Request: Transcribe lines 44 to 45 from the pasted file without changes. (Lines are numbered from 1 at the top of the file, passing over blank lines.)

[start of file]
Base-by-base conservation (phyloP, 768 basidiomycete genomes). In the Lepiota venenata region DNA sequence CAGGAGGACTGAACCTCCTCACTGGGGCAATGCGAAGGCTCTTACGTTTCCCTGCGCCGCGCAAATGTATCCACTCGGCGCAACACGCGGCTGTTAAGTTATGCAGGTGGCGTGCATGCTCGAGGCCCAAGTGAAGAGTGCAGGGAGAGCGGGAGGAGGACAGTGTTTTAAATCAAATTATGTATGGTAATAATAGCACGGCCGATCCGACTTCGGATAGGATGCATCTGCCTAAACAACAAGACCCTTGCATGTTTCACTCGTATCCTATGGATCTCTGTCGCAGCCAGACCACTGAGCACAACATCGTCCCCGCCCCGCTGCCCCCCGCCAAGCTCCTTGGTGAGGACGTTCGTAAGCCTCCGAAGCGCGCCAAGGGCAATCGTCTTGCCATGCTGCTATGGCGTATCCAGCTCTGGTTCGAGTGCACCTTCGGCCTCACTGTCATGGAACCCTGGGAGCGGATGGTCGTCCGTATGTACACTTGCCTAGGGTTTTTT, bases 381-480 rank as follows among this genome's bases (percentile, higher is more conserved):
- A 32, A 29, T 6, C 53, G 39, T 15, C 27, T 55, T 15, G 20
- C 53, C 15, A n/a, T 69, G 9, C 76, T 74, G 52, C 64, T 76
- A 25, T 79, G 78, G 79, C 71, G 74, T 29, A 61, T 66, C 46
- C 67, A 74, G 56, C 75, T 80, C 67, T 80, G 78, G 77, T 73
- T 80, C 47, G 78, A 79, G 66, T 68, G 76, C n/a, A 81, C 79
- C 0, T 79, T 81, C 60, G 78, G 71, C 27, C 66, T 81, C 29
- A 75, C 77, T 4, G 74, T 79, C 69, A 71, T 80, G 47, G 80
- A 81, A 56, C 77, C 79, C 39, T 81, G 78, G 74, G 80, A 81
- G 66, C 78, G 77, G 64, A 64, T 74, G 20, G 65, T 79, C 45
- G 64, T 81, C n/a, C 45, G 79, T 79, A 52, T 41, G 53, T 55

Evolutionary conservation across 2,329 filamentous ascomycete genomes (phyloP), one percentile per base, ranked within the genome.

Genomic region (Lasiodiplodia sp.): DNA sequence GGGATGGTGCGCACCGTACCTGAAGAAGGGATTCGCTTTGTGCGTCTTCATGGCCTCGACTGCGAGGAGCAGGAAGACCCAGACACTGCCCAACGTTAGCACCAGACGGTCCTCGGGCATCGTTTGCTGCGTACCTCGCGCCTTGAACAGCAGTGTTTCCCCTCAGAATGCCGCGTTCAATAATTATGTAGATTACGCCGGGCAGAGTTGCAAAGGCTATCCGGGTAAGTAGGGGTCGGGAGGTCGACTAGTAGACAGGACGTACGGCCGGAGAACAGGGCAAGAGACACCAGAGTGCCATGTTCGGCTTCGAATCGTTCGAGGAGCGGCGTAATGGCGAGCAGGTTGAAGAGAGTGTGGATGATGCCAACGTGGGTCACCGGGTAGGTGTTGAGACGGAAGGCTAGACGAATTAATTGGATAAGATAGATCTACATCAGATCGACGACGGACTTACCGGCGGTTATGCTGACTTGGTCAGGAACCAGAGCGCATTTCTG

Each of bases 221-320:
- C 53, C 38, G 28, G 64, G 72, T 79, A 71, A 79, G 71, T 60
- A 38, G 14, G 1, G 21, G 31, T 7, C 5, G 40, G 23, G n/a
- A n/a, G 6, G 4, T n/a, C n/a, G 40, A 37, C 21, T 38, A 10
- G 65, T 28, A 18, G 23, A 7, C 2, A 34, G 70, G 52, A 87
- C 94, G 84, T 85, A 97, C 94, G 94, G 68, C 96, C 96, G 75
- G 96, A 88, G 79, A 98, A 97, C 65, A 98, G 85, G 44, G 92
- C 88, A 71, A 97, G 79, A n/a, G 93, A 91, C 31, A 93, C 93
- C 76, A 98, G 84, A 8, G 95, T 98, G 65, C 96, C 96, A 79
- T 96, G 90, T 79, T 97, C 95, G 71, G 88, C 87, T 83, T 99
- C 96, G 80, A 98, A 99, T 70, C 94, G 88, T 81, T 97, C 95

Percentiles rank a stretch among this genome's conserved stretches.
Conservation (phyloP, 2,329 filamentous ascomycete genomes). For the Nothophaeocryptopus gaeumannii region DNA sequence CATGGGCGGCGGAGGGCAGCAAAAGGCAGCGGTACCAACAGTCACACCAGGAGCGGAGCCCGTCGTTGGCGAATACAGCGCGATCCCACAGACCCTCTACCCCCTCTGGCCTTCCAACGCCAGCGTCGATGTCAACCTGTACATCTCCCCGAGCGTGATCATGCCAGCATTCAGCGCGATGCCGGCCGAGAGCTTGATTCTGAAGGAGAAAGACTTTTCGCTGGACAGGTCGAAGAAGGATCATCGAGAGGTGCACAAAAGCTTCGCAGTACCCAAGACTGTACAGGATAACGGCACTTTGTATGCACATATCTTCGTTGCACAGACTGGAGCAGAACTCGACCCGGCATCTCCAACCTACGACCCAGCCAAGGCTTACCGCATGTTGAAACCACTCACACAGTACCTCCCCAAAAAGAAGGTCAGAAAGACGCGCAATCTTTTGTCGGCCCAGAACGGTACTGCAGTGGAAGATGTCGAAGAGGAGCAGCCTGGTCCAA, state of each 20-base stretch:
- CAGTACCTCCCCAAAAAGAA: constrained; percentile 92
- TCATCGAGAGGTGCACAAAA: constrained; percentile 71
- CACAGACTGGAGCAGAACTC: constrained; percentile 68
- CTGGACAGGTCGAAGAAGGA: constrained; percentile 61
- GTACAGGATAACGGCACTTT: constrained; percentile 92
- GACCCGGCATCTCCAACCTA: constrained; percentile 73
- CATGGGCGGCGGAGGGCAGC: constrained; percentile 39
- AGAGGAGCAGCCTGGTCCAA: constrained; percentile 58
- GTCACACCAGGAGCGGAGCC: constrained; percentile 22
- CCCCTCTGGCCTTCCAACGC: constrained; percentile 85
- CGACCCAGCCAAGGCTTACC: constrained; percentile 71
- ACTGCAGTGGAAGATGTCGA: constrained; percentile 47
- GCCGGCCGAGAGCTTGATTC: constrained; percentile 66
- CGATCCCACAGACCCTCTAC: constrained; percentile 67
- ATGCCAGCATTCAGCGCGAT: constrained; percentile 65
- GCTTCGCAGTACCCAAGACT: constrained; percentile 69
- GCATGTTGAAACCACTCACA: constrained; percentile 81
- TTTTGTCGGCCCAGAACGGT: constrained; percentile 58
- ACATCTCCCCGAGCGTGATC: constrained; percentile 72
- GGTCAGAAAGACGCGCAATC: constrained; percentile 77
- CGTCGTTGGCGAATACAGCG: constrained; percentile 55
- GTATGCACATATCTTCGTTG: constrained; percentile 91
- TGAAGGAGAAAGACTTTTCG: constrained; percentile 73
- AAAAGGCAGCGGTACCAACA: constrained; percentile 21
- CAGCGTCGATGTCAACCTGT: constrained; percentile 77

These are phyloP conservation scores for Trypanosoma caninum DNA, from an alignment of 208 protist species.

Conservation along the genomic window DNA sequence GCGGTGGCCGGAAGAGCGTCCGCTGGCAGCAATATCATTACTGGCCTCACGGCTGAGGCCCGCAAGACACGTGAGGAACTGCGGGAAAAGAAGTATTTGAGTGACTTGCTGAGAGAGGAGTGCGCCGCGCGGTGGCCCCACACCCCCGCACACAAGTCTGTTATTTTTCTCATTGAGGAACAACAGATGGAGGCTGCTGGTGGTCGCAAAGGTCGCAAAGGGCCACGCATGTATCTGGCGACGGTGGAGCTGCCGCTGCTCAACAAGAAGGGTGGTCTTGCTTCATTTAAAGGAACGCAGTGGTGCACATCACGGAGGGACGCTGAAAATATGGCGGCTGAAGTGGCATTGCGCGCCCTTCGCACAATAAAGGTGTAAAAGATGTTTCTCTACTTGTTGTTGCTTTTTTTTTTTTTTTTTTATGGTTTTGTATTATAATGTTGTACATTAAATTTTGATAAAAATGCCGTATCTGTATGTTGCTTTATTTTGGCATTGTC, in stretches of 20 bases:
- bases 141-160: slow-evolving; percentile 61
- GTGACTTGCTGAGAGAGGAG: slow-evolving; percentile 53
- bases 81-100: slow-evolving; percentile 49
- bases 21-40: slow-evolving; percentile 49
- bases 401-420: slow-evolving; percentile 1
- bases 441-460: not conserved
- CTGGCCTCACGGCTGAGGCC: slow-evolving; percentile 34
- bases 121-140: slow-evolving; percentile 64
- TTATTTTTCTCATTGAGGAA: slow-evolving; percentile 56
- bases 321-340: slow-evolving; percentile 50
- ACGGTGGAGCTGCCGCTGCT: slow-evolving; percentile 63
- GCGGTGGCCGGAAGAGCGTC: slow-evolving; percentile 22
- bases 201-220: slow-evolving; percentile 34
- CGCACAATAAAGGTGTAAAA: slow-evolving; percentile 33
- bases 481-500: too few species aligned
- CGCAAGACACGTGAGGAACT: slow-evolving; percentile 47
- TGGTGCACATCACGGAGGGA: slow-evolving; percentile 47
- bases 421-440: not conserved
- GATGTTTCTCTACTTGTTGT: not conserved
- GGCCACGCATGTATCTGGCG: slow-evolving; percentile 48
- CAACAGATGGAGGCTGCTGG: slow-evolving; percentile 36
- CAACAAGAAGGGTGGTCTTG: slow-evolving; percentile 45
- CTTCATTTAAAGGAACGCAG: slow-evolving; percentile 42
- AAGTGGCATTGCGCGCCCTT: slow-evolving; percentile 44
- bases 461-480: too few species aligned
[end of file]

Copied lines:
- TTTTGTCGGCCCAGAACGGT: constrained; percentile 58
- ACATCTCCCCGAGCGTGATC: constrained; percentile 72